Danny Yatom, a former director of Israel’s Mossad intelligence service, said the about-face tarnished U.S. credibility in the region. “I think in the eyes of the Syrians and the Iranians, and the rivals of the United States, it was a signal of weakness, and credibility was deteriorated,” he said.
Now, as Iran and world powers move toward talks, Israel will likely be forced to watch from a distance for fear of being considered a spoiler. The U.S. has pledged to keep Israel updated on progress.
“There is no way that Israel could strike while the U.S. and Iran are engaging. That would be a disaster,” said Reuven Pedatzur, a prominent Israeli military affairs analyst. “Israel would only consider an attack if intelligence pointed to Iran being just a few weeks from having an actual bomb.”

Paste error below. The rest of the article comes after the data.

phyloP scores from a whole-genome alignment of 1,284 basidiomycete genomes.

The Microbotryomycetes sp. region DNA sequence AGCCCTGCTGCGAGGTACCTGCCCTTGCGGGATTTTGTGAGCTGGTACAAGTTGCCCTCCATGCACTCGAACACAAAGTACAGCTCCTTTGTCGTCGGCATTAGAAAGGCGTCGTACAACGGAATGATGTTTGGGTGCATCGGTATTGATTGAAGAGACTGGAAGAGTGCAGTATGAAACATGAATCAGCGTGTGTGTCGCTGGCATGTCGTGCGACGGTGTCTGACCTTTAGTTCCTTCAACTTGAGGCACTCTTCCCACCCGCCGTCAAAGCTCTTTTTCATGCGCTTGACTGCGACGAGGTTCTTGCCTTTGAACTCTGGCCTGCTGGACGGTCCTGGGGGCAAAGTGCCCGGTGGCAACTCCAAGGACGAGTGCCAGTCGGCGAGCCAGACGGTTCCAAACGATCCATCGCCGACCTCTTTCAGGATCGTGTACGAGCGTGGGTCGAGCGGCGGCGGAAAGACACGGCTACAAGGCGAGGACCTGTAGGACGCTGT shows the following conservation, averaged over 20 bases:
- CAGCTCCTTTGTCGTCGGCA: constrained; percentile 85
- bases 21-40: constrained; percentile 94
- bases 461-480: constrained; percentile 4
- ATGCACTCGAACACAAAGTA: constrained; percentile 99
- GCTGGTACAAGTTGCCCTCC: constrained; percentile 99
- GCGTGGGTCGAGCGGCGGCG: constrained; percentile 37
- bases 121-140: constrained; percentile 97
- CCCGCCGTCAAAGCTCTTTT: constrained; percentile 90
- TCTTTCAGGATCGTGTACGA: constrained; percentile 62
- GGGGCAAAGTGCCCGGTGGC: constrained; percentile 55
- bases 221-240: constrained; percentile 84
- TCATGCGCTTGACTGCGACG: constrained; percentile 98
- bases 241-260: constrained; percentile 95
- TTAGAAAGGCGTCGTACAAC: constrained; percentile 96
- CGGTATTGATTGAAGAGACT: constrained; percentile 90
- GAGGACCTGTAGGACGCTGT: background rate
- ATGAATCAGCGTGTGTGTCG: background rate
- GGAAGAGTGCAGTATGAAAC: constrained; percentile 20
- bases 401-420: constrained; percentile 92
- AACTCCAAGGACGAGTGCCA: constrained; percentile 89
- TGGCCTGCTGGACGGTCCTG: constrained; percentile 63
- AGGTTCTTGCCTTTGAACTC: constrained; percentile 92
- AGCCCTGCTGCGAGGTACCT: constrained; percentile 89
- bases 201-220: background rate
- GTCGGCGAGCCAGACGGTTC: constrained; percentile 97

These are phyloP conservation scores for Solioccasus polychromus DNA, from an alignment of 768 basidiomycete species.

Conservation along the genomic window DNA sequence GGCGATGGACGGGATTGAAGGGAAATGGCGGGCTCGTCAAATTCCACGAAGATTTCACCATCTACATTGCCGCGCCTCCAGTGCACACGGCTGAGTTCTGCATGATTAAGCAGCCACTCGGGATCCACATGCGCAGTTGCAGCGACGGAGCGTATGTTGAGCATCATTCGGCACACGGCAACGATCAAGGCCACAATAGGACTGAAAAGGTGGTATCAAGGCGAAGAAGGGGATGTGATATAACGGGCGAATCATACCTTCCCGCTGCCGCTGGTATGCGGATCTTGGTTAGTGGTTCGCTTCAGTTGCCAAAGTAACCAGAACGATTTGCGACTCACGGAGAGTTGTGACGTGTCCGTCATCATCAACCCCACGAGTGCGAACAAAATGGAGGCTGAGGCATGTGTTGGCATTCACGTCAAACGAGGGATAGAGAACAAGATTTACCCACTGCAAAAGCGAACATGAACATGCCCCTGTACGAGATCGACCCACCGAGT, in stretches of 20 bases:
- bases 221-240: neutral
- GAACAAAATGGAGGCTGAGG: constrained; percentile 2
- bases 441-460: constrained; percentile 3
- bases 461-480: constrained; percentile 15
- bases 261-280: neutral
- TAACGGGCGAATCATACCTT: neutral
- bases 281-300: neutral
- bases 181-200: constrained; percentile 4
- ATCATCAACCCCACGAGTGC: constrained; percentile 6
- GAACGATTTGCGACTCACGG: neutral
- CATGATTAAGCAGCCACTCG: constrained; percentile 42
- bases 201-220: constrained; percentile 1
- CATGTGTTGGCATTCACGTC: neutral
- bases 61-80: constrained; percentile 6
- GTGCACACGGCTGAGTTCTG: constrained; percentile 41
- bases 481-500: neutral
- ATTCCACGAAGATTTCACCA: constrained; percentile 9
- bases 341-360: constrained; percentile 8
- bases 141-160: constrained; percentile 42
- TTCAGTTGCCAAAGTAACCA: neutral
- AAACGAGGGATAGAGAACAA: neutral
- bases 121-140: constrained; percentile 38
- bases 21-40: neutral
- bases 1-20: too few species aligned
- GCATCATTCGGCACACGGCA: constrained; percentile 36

Many analysts have long questioned whether Israel could realistically attack Iran’s nuclear facilities. Such a mission would be extremely complicated, requiring long-distance flights and the refueling of warplanes above potentially hostile airspace. Iran also possesses sophisticated anti-aircraft systems, and its nuclear facilities are scattered throughout the country, in some places deep below ground, raising questions over how much damage Israel could inflict.